RUSSELLExactly. 'Cause they're going line by line for hundreds and hundreds of lines, and so I finally realized they didn't know this fundamental trick, which is the control F function.
NNAMDIControl F, yeah.
RUSSELLOr edit find depending on the browser. And so I showed this to her, and she realized, all of a sudden, it changes the way she reads stuff online. It's important to know the same trick, this control F, find a piece of text, works not only in your browser but also in most of your major applications. So your text editor, your spreadsheet, all those things, it works there. And it really changes the ability to find something, but it also gives you the ability to show that something is not there, OK?
RUSSELLSo if someone says, oh, I ran this 10K race, you can go look in the race results. Their name is not there. You can show that they -- well, they're fudging their story a little bit.
NNAMDII never even thought of that use of it.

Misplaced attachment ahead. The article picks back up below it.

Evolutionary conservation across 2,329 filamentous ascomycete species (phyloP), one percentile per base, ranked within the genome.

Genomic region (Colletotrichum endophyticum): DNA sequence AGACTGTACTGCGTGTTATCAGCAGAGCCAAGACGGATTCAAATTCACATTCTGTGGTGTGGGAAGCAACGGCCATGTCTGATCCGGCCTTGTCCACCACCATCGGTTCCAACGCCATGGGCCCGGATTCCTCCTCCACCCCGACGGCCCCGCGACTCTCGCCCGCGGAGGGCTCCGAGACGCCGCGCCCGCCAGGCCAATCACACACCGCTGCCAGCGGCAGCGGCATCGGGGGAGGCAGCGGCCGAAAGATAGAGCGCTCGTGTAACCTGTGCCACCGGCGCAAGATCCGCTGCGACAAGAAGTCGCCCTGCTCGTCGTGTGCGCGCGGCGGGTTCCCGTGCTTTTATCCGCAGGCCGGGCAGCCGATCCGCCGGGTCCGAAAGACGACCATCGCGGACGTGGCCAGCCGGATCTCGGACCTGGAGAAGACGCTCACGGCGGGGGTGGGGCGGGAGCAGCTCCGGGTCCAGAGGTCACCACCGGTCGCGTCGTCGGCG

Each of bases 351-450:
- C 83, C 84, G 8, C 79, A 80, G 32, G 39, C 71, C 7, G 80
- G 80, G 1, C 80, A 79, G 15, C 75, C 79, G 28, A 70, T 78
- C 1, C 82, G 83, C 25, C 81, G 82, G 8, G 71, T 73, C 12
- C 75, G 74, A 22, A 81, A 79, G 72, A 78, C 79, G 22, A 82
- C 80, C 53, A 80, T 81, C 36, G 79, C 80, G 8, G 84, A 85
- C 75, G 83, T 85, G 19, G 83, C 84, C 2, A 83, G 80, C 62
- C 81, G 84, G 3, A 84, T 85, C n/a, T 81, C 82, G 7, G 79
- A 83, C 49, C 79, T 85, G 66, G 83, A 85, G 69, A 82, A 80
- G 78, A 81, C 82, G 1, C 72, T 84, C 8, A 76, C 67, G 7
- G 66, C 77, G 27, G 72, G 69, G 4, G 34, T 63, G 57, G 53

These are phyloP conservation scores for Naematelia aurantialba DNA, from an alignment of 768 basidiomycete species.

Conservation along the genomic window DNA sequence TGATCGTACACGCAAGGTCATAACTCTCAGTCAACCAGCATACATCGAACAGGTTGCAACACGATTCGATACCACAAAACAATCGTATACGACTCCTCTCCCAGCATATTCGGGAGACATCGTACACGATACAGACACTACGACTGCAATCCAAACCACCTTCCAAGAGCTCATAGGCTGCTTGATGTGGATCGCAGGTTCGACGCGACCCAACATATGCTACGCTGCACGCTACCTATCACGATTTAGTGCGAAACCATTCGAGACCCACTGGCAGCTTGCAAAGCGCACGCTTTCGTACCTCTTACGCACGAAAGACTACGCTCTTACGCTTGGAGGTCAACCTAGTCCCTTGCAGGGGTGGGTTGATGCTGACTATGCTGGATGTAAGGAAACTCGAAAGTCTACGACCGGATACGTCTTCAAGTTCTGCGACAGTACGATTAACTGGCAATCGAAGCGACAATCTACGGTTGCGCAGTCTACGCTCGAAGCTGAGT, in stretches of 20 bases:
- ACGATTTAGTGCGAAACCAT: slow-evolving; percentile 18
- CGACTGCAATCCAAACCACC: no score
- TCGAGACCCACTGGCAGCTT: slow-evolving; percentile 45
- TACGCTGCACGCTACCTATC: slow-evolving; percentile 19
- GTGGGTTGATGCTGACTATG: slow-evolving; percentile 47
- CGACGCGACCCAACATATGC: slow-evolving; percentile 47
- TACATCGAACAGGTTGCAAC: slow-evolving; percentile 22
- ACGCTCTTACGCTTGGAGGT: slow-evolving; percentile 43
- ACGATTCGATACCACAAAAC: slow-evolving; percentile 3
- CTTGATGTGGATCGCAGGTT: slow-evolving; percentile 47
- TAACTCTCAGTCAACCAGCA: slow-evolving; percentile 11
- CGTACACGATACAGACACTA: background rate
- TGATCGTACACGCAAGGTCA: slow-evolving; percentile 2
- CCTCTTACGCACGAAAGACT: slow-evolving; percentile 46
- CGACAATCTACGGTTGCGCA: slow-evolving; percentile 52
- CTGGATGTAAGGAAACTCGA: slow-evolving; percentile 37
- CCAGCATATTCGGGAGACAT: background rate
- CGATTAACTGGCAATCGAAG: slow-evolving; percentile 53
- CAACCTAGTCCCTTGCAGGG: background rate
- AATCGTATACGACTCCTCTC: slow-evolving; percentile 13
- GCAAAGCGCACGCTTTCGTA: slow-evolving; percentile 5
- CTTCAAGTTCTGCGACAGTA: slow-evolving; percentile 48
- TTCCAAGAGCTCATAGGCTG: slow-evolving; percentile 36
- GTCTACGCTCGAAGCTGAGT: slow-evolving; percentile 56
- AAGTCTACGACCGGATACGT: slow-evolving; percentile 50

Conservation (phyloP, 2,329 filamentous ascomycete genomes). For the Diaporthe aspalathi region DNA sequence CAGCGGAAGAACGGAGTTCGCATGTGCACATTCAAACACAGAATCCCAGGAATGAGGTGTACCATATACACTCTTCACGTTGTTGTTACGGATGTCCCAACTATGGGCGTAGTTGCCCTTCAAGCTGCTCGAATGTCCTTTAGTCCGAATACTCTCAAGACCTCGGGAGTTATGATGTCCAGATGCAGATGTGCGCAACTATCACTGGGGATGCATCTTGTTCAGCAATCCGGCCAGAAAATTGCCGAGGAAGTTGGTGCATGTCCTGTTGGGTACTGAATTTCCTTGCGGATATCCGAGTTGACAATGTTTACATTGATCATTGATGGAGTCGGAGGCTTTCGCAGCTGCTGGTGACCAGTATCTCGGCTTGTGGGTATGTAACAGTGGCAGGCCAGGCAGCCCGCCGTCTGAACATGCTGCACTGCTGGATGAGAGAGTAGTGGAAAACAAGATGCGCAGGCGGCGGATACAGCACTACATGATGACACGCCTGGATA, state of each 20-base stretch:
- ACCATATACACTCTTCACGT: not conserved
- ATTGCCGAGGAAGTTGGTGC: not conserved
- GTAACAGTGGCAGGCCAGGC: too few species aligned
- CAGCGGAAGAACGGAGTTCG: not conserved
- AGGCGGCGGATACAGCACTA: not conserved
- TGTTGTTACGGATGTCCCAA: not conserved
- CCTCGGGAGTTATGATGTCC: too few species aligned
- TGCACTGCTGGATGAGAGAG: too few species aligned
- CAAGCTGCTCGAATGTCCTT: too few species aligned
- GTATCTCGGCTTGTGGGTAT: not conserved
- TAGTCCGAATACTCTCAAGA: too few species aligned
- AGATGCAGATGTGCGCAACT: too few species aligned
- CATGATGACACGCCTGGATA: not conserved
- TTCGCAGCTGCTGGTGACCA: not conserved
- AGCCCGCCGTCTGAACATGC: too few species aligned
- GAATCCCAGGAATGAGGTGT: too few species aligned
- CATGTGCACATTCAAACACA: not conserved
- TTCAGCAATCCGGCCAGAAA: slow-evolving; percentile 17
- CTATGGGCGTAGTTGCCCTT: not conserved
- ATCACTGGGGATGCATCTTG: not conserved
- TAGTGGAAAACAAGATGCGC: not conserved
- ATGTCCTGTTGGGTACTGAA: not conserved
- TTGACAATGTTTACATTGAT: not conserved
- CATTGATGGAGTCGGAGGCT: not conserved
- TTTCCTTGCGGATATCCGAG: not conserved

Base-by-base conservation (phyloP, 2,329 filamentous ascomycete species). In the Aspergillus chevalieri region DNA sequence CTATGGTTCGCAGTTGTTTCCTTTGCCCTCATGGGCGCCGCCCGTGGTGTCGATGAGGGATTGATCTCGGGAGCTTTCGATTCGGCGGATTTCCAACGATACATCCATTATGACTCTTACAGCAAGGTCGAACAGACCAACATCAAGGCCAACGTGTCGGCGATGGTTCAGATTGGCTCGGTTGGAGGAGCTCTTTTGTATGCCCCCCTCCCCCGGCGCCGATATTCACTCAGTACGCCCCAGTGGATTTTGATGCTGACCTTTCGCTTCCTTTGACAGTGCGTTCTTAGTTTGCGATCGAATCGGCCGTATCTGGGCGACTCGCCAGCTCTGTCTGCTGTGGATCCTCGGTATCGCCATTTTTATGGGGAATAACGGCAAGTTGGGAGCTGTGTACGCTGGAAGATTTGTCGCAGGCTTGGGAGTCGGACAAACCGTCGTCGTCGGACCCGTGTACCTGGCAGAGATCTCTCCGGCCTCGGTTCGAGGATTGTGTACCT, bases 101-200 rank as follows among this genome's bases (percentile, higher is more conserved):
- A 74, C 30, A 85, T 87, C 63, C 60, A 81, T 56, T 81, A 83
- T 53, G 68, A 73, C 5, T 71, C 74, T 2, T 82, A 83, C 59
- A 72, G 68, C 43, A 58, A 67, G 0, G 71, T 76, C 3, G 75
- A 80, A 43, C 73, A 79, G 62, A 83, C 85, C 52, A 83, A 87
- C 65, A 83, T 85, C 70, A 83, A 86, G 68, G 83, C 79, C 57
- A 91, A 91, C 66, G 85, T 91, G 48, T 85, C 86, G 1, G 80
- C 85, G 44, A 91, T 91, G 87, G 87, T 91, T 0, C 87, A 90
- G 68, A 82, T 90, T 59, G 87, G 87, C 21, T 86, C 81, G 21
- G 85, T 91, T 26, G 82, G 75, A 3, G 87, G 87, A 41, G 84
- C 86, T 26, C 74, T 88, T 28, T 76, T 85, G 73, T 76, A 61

RUSSELLIt's important to realize it's one of the few times in your life when you can prove the negative, prove that something's not there. How often do you get that chance in life?
NNAMDIYou did not run in that race. Our guest is Daniel Russell. He is the uber tech lead for search quality and user happiness at Google. It's Tech Tuesday. You can send us a tweet at #TechTuesday or call 800-433-8850. Do you notice when Google changes the ways its products work? When was the last time you noticed that Google changed its maps feature or its news search, and what caught your eye? 800-433-8850. And what kind of sense do most people have for what makes for a searchable question? Clearly, there's a difference between what's the capital of Honduras and what ended the Cold War?